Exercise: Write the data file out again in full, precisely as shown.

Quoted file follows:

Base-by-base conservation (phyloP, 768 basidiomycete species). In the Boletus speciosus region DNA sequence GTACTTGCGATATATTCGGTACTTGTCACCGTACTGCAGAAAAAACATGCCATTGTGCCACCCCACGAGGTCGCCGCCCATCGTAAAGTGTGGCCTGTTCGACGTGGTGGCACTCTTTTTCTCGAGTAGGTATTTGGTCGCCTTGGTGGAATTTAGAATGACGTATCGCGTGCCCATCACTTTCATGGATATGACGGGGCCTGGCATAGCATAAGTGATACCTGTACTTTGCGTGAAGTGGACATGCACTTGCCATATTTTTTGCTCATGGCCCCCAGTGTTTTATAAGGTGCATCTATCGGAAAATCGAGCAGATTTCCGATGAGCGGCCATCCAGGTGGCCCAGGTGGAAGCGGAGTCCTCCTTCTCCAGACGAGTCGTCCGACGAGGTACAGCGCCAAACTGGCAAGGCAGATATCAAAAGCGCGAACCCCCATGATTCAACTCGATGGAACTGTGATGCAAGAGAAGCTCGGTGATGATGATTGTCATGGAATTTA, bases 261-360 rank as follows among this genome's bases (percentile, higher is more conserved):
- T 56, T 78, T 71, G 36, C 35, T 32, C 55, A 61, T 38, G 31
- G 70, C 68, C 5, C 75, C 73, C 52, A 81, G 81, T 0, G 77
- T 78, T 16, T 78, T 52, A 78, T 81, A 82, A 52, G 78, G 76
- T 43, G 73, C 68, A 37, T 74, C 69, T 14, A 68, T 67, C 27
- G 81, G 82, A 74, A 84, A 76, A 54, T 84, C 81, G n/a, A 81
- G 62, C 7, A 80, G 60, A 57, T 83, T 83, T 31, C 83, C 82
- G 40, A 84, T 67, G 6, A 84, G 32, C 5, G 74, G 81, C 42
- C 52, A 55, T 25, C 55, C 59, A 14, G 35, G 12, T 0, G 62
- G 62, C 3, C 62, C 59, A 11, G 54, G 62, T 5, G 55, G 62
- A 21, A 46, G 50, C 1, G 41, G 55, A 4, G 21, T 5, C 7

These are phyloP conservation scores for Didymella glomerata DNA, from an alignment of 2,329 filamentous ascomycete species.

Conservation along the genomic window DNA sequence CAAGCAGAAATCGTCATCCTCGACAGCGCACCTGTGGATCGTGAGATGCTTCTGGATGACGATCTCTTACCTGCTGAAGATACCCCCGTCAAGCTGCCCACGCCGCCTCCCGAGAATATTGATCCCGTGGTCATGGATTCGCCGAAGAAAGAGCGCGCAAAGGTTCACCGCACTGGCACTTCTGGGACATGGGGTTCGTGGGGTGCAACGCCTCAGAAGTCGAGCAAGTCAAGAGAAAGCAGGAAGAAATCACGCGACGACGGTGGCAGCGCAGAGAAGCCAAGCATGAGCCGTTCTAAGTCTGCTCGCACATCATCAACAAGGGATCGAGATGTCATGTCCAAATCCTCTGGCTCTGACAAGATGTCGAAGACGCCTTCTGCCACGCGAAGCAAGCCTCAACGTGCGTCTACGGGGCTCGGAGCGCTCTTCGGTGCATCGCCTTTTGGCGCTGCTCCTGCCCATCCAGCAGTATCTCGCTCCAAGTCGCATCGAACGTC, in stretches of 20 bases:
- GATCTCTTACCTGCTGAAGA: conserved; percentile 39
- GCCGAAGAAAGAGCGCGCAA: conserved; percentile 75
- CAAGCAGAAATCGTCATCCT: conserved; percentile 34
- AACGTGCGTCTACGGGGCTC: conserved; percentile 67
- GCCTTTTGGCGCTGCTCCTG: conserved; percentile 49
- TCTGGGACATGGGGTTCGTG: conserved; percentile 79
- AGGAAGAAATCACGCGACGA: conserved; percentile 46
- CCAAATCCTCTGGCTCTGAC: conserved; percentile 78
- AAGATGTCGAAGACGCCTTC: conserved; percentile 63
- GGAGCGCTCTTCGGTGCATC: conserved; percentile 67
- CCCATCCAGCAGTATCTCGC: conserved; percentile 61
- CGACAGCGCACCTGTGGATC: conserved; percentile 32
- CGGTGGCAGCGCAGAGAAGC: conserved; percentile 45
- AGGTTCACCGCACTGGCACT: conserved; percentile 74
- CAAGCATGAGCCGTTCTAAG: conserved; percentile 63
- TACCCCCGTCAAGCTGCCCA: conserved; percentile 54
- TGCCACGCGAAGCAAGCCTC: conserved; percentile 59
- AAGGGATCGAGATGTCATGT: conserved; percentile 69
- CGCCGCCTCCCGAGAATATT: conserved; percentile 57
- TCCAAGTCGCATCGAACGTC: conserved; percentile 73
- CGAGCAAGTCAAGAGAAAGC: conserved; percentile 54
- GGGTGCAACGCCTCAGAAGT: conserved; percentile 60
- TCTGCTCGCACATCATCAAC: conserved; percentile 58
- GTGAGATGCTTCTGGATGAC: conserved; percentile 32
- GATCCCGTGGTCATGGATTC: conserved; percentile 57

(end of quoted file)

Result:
Base-by-base conservation (phyloP, 768 basidiomycete species). In the Boletus speciosus region DNA sequence GTACTTGCGATATATTCGGTACTTGTCACCGTACTGCAGAAAAAACATGCCATTGTGCCACCCCACGAGGTCGCCGCCCATCGTAAAGTGTGGCCTGTTCGACGTGGTGGCACTCTTTTTCTCGAGTAGGTATTTGGTCGCCTTGGTGGAATTTAGAATGACGTATCGCGTGCCCATCACTTTCATGGATATGACGGGGCCTGGCATAGCATAAGTGATACCTGTACTTTGCGTGAAGTGGACATGCACTTGCCATATTTTTTGCTCATGGCCCCCAGTGTTTTATAAGGTGCATCTATCGGAAAATCGAGCAGATTTCCGATGAGCGGCCATCCAGGTGGCCCAGGTGGAAGCGGAGTCCTCCTTCTCCAGACGAGTCGTCCGACGAGGTACAGCGCCAAACTGGCAAGGCAGATATCAAAAGCGCGAACCCCCATGATTCAACTCGATGGAACTGTGATGCAAGAGAAGCTCGGTGATGATGATTGTCATGGAATTTA, bases 261-360 rank as follows among this genome's bases (percentile, higher is more conserved):
- T 56, T 78, T 71, G 36, C 35, T 32, C 55, A 61, T 38, G 31
- G 70, C 68, C 5, C 75, C 73, C 52, A 81, G 81, T 0, G 77
- T 78, T 16, T 78, T 52, A 78, T 81, A 82, A 52, G 78, G 76
- T 43, G 73, C 68, A 37, T 74, C 69, T 14, A 68, T 67, C 27
- G 81, G 82, A 74, A 84, A 76, A 54, T 84, C 81, G n/a, A 81
- G 62, C 7, A 80, G 60, A 57, T 83, T 83, T 31, C 83, C 82
- G 40, A 84, T 67, G 6, A 84, G 32, C 5, G 74, G 81, C 42
- C 52, A 55, T 25, C 55, C 59, A 14, G 35, G 12, T 0, G 62
- G 62, C 3, C 62, C 59, A 11, G 54, G 62, T 5, G 55, G 62
- A 21, A 46, G 50, C 1, G 41, G 55, A 4, G 21, T 5, C 7

These are phyloP conservation scores for Didymella glomerata DNA, from an alignment of 2,329 filamentous ascomycete species.

Conservation along the genomic window DNA sequence CAAGCAGAAATCGTCATCCTCGACAGCGCACCTGTGGATCGTGAGATGCTTCTGGATGACGATCTCTTACCTGCTGAAGATACCCCCGTCAAGCTGCCCACGCCGCCTCCCGAGAATATTGATCCCGTGGTCATGGATTCGCCGAAGAAAGAGCGCGCAAAGGTTCACCGCACTGGCACTTCTGGGACATGGGGTTCGTGGGGTGCAACGCCTCAGAAGTCGAGCAAGTCAAGAGAAAGCAGGAAGAAATCACGCGACGACGGTGGCAGCGCAGAGAAGCCAAGCATGAGCCGTTCTAAGTCTGCTCGCACATCATCAACAAGGGATCGAGATGTCATGTCCAAATCCTCTGGCTCTGACAAGATGTCGAAGACGCCTTCTGCCACGCGAAGCAAGCCTCAACGTGCGTCTACGGGGCTCGGAGCGCTCTTCGGTGCATCGCCTTTTGGCGCTGCTCCTGCCCATCCAGCAGTATCTCGCTCCAAGTCGCATCGAACGTC, in stretches of 20 bases:
- GATCTCTTACCTGCTGAAGA: conserved; percentile 39
- GCCGAAGAAAGAGCGCGCAA: conserved; percentile 75
- CAAGCAGAAATCGTCATCCT: conserved; percentile 34
- AACGTGCGTCTACGGGGCTC: conserved; percentile 67
- GCCTTTTGGCGCTGCTCCTG: conserved; percentile 49
- TCTGGGACATGGGGTTCGTG: conserved; percentile 79
- AGGAAGAAATCACGCGACGA: conserved; percentile 46
- CCAAATCCTCTGGCTCTGAC: conserved; percentile 78
- AAGATGTCGAAGACGCCTTC: conserved; percentile 63
- GGAGCGCTCTTCGGTGCATC: conserved; percentile 67
- CCCATCCAGCAGTATCTCGC: conserved; percentile 61
- CGACAGCGCACCTGTGGATC: conserved; percentile 32
- CGGTGGCAGCGCAGAGAAGC: conserved; percentile 45
- AGGTTCACCGCACTGGCACT: conserved; percentile 74
- CAAGCATGAGCCGTTCTAAG: conserved; percentile 63
- TACCCCCGTCAAGCTGCCCA: conserved; percentile 54
- TGCCACGCGAAGCAAGCCTC: conserved; percentile 59
- AAGGGATCGAGATGTCATGT: conserved; percentile 69
- CGCCGCCTCCCGAGAATATT: conserved; percentile 57
- TCCAAGTCGCATCGAACGTC: conserved; percentile 73
- CGAGCAAGTCAAGAGAAAGC: conserved; percentile 54
- GGGTGCAACGCCTCAGAAGT: conserved; percentile 60
- TCTGCTCGCACATCATCAAC: conserved; percentile 58
- GTGAGATGCTTCTGGATGAC: conserved; percentile 32
- GATCCCGTGGTCATGGATTC: conserved; percentile 57